PMO Principle #2 Single Source of Truth
How the Single Source of Truth PMO Principle Supports Better Decision-making
When we our readers to the Principles that make a PMO and PMO regardless of style, maturity level, and strategy. We reached out to the PMO Community to bring to life each principle through experience and thought-provoking articles that will help organisations to develop their PMO to the next level.
This week we have the third instalment in that series and introduce Milvio DiBartolomeo from Queensland Health where he played an instrumental part to bring AXELOS Global Best Practice from the UK to Australia to deliver pilot training in their new Agile SHIFT product. Milvio chose PMO Principle #2: Single Source of Truth.
This principle focused on the fact that PMOs are trusted sources of truth. By acting as an independent, objective and unbiased entity, PMOs provide visibility and transparency to leadership teams, enabling confidence in delivery and informed decision-making.
Milvio brings to life this principle with insights into some of the key things that PMOs can do to truly live this principle.
As a principle or a function, a Portfolio, Programme and Project Office (referred to herein as PMO) is a trusted source of truth or at least should endeavour to be. By acting as an independent, objective and unbiased entity, PMOs add value by providing visibility and transparency to leadership teams, and enable confidence in delivery with informed investment decision-making.
But what does this mean?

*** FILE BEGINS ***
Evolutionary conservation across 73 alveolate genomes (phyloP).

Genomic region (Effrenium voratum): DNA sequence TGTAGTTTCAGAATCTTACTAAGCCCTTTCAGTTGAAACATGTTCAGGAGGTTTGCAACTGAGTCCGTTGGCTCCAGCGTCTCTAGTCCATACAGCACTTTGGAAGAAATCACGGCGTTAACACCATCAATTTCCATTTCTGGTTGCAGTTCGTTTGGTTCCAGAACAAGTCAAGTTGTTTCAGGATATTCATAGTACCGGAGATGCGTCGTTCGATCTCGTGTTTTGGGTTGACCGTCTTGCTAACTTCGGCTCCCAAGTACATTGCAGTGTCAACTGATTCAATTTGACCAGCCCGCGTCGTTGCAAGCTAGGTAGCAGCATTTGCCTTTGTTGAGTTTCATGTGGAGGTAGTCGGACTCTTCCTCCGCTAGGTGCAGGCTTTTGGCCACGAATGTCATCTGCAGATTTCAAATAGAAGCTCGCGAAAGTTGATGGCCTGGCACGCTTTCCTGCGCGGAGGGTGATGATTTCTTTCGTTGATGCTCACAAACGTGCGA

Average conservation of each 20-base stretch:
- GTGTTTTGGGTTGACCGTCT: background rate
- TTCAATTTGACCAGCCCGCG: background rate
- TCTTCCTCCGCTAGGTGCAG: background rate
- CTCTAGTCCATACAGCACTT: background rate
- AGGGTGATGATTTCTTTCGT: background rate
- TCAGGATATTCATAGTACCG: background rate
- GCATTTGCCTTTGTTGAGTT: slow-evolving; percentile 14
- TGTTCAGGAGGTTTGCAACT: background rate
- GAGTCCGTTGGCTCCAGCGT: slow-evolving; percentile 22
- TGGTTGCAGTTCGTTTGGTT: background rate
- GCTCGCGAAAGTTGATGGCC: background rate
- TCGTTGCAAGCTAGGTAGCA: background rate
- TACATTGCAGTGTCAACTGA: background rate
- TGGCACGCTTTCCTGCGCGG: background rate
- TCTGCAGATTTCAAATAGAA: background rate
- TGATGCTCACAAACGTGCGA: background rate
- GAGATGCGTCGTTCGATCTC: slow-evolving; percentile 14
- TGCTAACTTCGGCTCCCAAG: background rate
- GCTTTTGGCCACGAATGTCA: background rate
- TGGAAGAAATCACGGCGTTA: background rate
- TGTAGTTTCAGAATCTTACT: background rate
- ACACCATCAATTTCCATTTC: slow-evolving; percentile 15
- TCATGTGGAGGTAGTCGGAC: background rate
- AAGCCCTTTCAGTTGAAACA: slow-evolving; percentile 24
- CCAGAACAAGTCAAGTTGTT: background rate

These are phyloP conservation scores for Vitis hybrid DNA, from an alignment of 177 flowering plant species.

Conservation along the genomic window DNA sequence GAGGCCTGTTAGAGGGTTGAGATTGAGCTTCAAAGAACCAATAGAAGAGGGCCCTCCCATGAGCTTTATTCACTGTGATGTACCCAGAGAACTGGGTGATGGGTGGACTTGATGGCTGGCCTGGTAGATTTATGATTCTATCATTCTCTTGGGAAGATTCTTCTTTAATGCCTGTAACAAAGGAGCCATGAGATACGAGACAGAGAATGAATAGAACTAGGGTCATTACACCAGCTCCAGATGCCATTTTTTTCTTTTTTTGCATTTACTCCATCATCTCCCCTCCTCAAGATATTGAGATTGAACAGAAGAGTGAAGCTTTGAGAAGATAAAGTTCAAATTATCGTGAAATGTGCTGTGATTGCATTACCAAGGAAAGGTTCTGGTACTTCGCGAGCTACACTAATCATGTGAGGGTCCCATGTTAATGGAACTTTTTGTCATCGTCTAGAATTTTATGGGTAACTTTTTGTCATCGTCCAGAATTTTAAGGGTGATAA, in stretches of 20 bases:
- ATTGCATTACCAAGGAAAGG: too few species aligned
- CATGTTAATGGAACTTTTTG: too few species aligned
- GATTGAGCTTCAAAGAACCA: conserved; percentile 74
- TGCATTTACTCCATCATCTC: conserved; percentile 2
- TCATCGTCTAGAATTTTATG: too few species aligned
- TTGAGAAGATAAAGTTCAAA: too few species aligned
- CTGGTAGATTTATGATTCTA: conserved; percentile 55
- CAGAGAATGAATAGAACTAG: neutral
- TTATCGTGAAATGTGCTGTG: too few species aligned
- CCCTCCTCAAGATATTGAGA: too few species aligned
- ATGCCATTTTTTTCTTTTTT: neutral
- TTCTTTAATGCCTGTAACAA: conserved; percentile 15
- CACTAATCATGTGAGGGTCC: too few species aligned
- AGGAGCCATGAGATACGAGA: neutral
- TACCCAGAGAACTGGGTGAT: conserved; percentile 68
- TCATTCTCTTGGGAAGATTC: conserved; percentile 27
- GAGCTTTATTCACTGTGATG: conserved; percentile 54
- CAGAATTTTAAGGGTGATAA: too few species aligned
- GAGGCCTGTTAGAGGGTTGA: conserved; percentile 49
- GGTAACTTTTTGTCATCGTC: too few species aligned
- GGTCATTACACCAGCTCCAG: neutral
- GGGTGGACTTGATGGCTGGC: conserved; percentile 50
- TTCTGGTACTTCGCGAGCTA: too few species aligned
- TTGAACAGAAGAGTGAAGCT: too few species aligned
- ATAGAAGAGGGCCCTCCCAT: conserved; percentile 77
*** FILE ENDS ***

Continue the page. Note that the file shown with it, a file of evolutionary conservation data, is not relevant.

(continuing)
In a PMO context, a single source of truth is a concept that an organisation can apply as part of its knowledge management process to ensure that everyone in the organisation uses the same data when protecting value and making informed investment decisions.
The Information Technology Infrastructure Library (ITIL) guidance states that “the purpose of the knowledge management process is to share perspectives, ideas, experience and information; to ensure that these are available in the right place at the right time to enable informed decisions; and to improve efficiency by reducing the need to rediscover knowledge”.
When things go wrong
As data repositories become more complex, and often fragmented, accountable decision makers endeavour to ascertain the one piece of data that should be relied upon for accurately and transparently reporting programme and project status and progress against agreed plans.
When information is siloed, it becomes nearly impossible to serve a single point of evidence based truth to all members of the organisation responsible for changing the business. Finance may rely on a different platform than project portfolio management, which may rely on a different software solution than resource management that enables effective demand management at a portfolio level. Acting on data residing between functional business support areas can cause confusion, loss of productivity and costly rework. This will also inevitably impact the Portfolio, Programme, and Project Management Maturity Model (P3M3) P3 practices. Rather than a universally adopted common approach in place, work arounds will emerge as the appropriate data and information is sought by individuals.
How PMOs can help
By acting as an independent, objective and unbiased entity, PMOs provide visibility and transparency by using the Data-to-Information-to-Wisdom-to-Knowledge (DIWK) hierarchy to help create value to accountable decision makers. That is, data is a set of discrete project, portfolio management (PPM) facts. Data represents singular facts or numbers but by themselves, data items have little meaning. Information comes from providing context to data. Knowledge is composed of the experiences, ideas, insights, value and judgements of PPM specialists. Wisdom makes use of knowledge to create value through correct and well informed decisions.
The Praxis Framework guidance advises that PMOs typically have a function that has responsibility for both knowledge management and development of capability maturity. Since information management is closely linked to both these areas, the PMO must take a long term view to ensure that good practice is embedded in the organisation. Without consistency, it is impossible to aggregate information automatically to create an overall health of the portfolio.